Ross added that his chosen profession especially motivates him to entertain the troops. "I talk smack for a living… and these men and women protect my right of free speech…. So I keep going back because it's the little bit I can do for the people who sacrifice so much."
While the entertainment tours are a significant part of how USO brings the arts to troops, they are not the only way. The USO2GO program, which sends care packages of toiletries, DVD players, and other comfort items to remote outposts, also provides electronic keyboards and acoustic guitars. In fact, according to Gibson, musical instruments are a common sight in USO centers. "I couldn't tell you the last time I walked into a USO center and didn't see a couple of acoustic guitars sitting over on the side…. In some places we've actually created rooms that we've soundproofed. We've got them equipped with amps and all that kind of stuff so it becomes a place where they can actually go in and jam some."
The USO is also studying how to incorporate the arts into its Warrior and Family Care program, which provides support to wounded, ill, and injured troops, their families, and their caregivers. Gibson explained that the goal is to have music and the arts incorporated into each of the new state-of-the art centers it's building at Fort Belvoir, Virginia, and the Walter Reed National Military Medical Center in Bethesda, Maryland. He stressed, "I'm not talking about celebrities here. I'm talking instead about using music and the arts as therapy for those who have traumatic brain injury or post-traumatic stress."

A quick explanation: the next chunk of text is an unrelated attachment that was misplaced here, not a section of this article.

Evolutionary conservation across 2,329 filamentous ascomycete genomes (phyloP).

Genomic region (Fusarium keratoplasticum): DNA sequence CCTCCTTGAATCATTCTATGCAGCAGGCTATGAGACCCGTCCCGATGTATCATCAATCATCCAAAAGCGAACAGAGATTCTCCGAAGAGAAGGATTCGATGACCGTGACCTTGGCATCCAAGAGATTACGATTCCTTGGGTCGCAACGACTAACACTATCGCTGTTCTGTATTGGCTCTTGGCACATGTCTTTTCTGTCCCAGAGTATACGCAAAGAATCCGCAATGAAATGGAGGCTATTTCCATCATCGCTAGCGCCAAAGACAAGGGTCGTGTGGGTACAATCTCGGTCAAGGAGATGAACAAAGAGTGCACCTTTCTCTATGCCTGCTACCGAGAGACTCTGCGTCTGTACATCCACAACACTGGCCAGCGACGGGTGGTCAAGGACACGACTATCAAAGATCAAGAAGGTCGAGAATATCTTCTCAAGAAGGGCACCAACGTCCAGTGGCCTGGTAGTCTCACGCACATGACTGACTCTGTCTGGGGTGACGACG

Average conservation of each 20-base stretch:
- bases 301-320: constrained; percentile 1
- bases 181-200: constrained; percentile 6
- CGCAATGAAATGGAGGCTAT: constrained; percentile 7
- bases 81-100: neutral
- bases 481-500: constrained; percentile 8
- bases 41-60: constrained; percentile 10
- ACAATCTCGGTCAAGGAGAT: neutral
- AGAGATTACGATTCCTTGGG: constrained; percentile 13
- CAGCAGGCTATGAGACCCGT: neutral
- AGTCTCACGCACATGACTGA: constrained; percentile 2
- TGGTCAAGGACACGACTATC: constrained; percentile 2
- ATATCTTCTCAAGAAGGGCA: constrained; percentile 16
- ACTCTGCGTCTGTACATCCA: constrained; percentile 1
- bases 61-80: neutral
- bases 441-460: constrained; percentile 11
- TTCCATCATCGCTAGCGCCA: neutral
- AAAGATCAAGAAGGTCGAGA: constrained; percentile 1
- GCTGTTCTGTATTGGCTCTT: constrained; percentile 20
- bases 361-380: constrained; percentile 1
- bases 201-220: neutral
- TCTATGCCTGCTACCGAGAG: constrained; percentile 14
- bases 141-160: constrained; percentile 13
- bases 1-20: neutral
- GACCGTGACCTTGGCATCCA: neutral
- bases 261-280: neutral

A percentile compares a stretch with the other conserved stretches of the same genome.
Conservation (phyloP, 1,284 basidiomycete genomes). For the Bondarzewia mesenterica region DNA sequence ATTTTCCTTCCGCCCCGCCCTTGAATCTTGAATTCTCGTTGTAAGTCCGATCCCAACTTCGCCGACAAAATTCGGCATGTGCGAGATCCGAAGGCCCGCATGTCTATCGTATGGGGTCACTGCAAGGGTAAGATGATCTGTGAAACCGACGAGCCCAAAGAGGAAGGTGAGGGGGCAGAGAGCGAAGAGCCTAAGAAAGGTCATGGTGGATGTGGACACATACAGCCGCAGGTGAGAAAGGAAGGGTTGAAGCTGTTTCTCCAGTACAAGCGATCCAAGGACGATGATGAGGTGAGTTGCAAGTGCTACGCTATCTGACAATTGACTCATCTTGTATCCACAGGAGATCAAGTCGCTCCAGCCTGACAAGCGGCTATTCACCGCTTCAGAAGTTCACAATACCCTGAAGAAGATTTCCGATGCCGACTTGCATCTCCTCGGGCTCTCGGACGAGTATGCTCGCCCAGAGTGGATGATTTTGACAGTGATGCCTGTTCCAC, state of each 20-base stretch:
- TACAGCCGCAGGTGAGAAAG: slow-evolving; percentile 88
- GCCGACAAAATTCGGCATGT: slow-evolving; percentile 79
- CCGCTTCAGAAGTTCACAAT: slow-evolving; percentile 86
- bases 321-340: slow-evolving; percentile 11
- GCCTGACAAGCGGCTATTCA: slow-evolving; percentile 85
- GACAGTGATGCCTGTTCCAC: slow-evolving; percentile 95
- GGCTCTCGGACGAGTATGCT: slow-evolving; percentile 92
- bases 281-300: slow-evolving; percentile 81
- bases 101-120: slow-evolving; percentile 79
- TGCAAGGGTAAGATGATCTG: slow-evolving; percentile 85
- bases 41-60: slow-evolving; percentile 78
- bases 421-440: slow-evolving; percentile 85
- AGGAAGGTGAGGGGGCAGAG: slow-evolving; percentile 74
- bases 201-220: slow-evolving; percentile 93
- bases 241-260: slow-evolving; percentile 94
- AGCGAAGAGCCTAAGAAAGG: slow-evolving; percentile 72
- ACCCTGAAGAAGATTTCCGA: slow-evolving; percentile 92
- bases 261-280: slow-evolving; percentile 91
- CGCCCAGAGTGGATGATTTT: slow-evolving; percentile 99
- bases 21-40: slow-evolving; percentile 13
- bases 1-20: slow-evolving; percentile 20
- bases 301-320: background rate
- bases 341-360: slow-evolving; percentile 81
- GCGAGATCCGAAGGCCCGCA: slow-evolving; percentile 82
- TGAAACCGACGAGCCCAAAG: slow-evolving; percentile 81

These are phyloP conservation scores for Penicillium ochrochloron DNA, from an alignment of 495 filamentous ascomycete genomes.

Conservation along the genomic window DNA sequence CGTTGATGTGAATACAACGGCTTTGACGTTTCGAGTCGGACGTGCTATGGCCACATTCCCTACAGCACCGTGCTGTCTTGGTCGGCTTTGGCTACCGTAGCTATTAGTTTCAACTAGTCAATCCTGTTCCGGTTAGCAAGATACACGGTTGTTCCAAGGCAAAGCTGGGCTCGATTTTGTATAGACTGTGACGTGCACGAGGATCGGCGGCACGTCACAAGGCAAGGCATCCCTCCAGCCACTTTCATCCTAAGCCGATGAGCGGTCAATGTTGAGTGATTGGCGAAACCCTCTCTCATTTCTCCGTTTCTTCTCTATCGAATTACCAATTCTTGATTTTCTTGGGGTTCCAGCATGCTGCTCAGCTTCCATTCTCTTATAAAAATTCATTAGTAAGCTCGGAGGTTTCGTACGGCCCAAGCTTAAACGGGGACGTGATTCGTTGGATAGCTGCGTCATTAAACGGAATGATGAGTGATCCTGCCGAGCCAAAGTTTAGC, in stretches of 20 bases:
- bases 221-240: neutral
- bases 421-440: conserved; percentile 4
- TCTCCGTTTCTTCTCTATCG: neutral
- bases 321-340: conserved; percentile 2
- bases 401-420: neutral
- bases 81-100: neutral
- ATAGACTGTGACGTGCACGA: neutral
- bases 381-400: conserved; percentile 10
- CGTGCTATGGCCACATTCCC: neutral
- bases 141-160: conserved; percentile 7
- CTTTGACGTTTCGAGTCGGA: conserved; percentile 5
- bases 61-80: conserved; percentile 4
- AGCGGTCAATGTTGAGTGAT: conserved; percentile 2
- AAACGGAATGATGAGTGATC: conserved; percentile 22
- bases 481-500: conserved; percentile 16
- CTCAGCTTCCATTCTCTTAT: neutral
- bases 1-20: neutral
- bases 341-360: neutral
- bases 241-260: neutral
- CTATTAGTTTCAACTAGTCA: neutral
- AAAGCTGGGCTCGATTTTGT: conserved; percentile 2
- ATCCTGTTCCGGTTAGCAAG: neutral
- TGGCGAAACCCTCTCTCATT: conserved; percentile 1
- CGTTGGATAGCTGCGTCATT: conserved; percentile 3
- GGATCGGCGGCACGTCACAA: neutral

The USO is also keenly aware of the emotional toll of deployment on military families, especially as multiple deployments have become the norm. To that end, they have drafted Elmo, Cookie Monster, and a host of other Sesame Street characters for a production targeted to military youngsters. The USO initially partnered with Sesame Street Workshop (SSW) on a series of resource kits aimed at helping children deal with issues particular to military families, such as constant relocations and injured family members. SSW wanted to do more, however, and the Sesame Street/USO Experience for Military Families tour was born in 2008. To date, the Muppets -- including Katie, a new Muppet who is the child of a military family -- have performed at more than 130 military bases in the U.S. and abroad to an audience of more than 290,000 troops and their families. According to Tischler, the overwhelming response from moms and dads has been, "Wow, this really gives us a familiar and easy way to talk to our kids."
Even as the USO continues to adapt to the changing needs of U.S. military personnel, the arts remain a lynchpin of their strategy for the simple reason that when it comes to its mission, the arts work. As Tischler commented, "You know how when you're in your car and a song comes on that you love, and you're singing at the top of your lungs and bouncing your head along to it, and having the time of your life? That's what we bring to people… at the times that they may need it most."